McCain 'deeply concerned' about Trump renegotiating NAFTA

Sen. John McCainJohn Sidney McCainJuan Williams: Obama's dire warnings about right-wing media Democrats' squabbling vindicates Biden non-campaign McSally, staff asked to break up maskless photo op inside Capitol MORE (R-Ariz.) is raising concerns about President Trump's plans to renegotiate the North American Free Trade Agreement. 

"I’m deeply concerned by President Trump’s statements today reaffirming his commitment to renegotiate the North American Free Trade Agreement (NAFTA)," the border-state Republican said in a statement. 
 
He added that while reworking the trade pact could help benefit the American economy, taking any steps that would make it harder to trade with Mexico or Canada could backfire. 
 
"Any effort to restrict or impose new barriers on our ability to trade with Mexico and Canada could jeopardize the future of this trade agreement and have serious consequences for Arizona and the country," McCain said. 
 
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McCain noted that "facts are a stubborn thing" and "clearly show" that the Clinton-era trade deal has benefited Arizona, including allowing the state to import goods at a lower cost and boosting its ability to export products.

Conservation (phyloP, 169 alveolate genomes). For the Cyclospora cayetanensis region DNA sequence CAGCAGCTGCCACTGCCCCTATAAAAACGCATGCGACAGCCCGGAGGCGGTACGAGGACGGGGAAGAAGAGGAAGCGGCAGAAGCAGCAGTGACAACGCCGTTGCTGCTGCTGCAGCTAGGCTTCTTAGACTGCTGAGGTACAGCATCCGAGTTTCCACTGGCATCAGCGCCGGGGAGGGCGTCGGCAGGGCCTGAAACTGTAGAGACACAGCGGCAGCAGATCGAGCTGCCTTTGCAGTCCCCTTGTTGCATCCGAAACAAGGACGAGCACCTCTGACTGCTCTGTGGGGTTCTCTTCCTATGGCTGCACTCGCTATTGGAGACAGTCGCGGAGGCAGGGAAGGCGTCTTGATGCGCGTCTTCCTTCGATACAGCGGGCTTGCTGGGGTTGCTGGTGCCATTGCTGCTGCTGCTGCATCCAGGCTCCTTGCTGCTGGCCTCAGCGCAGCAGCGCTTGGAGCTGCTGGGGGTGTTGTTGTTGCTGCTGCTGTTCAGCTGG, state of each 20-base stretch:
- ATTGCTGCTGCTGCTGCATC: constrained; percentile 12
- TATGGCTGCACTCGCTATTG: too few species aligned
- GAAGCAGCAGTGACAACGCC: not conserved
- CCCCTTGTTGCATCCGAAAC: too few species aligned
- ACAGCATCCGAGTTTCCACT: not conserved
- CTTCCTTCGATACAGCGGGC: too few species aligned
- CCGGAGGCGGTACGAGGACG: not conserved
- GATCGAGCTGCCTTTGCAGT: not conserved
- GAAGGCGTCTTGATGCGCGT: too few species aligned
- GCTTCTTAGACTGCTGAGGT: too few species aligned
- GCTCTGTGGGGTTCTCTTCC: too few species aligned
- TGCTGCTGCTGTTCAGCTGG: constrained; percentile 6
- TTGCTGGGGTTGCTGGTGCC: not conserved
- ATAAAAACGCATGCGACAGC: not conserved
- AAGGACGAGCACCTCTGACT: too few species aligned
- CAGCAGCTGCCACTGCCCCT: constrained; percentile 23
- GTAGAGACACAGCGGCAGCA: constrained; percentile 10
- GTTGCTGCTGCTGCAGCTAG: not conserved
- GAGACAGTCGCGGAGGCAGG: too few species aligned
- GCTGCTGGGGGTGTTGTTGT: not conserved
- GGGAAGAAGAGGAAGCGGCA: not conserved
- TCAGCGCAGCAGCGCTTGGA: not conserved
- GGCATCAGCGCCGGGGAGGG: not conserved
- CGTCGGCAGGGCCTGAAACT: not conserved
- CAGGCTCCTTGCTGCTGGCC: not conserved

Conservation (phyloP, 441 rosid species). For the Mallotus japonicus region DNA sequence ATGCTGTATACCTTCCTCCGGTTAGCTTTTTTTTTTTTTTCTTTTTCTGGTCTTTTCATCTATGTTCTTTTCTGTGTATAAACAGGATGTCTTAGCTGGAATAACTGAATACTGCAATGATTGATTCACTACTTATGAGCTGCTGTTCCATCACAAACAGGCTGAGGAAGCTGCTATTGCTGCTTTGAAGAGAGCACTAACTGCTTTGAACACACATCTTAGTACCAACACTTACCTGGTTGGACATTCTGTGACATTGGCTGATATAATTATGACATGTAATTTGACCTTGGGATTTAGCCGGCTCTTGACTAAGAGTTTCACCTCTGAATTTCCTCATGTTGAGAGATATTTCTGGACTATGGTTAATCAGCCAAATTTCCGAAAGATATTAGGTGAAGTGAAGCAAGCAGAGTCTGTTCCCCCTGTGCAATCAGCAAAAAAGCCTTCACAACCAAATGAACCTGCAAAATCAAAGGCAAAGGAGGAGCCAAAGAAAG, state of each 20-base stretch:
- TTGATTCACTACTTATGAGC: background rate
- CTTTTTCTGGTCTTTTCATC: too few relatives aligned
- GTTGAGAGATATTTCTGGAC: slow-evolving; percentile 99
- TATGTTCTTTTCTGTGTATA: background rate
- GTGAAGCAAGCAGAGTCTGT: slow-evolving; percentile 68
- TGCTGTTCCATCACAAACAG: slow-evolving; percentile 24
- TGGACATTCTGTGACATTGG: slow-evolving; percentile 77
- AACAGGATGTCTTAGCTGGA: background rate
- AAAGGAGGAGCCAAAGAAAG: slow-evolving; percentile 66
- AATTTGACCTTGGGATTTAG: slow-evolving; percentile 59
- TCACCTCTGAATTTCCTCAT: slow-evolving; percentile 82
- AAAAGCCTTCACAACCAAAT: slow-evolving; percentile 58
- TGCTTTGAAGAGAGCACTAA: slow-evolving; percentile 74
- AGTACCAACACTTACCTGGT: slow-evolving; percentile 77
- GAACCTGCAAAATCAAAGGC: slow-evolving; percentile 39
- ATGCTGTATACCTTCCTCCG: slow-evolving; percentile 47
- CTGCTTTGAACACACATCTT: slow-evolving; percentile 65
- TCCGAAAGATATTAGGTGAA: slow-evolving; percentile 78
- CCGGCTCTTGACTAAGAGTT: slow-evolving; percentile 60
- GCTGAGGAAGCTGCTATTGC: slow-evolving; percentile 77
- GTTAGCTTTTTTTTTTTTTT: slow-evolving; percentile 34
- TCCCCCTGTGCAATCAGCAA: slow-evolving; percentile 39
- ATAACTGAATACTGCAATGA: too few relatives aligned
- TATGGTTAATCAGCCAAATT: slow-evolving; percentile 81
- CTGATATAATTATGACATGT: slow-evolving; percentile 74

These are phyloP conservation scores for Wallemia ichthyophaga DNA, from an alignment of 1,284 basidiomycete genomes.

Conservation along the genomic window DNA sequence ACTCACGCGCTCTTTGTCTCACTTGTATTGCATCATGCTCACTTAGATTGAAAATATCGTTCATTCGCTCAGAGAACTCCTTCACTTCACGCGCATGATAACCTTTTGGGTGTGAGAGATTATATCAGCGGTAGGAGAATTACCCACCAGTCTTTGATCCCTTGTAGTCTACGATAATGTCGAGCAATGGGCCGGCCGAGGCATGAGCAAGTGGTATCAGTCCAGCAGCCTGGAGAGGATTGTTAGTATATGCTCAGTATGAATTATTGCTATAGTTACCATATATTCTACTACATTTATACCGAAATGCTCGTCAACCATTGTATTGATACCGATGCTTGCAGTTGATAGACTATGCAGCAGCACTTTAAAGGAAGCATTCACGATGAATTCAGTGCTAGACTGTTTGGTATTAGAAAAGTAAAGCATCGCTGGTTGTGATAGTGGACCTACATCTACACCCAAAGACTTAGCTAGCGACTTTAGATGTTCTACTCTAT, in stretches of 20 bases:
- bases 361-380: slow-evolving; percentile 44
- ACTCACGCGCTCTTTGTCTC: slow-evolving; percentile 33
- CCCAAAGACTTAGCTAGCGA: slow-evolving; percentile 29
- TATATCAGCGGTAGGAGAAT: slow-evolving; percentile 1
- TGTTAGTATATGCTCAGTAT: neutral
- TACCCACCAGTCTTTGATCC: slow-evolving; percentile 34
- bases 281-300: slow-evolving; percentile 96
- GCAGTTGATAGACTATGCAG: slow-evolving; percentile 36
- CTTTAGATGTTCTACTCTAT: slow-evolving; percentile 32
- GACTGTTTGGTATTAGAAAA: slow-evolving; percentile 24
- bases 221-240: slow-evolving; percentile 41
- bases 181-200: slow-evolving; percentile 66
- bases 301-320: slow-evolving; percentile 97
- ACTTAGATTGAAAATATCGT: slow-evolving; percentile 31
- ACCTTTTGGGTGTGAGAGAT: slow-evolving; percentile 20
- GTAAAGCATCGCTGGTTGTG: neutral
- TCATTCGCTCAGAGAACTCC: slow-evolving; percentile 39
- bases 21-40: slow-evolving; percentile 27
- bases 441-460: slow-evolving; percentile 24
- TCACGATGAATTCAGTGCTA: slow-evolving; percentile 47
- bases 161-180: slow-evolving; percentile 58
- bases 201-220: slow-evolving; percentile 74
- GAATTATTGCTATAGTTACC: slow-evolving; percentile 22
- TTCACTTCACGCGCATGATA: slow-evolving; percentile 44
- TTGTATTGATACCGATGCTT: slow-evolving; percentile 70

"The free flow of trade has been the foundation of U.S. economic policy for decades, and a major factor in our prosperity and greatness," he said. "We should not have to relearn the lessons of history." 
 
The White House said Thursday that Trump will ask Congress to impose a 20 percent tax on imports from Mexico to help pay for the border wall. 
 
Press Secretary Sean Spicer walked back that statement, noting it was not set in stone but an example of how the wall could be paid for. 
 
 
Meanwhile, Sen. Ben Sasse (R-Neb.) noted that "tariffs are a tax on American families." 
 
Trump blasted the U.S.-Mexico trade relationship earlier Thursday, noting it had "been a one-sided deal from the beginning of NAFTA."
 
McCain separately voiced concerns about Trump's decision to pull out of the Trans-Pacific Partnership calling the move a "serious mistake." 
 
He added on Thursday that, "retreating from NAFTA and other international trade agreements will harm our ability to compete in today’s global economy, raise costs for consumers, threaten jobs, and undermine our relations with our closest neighbors."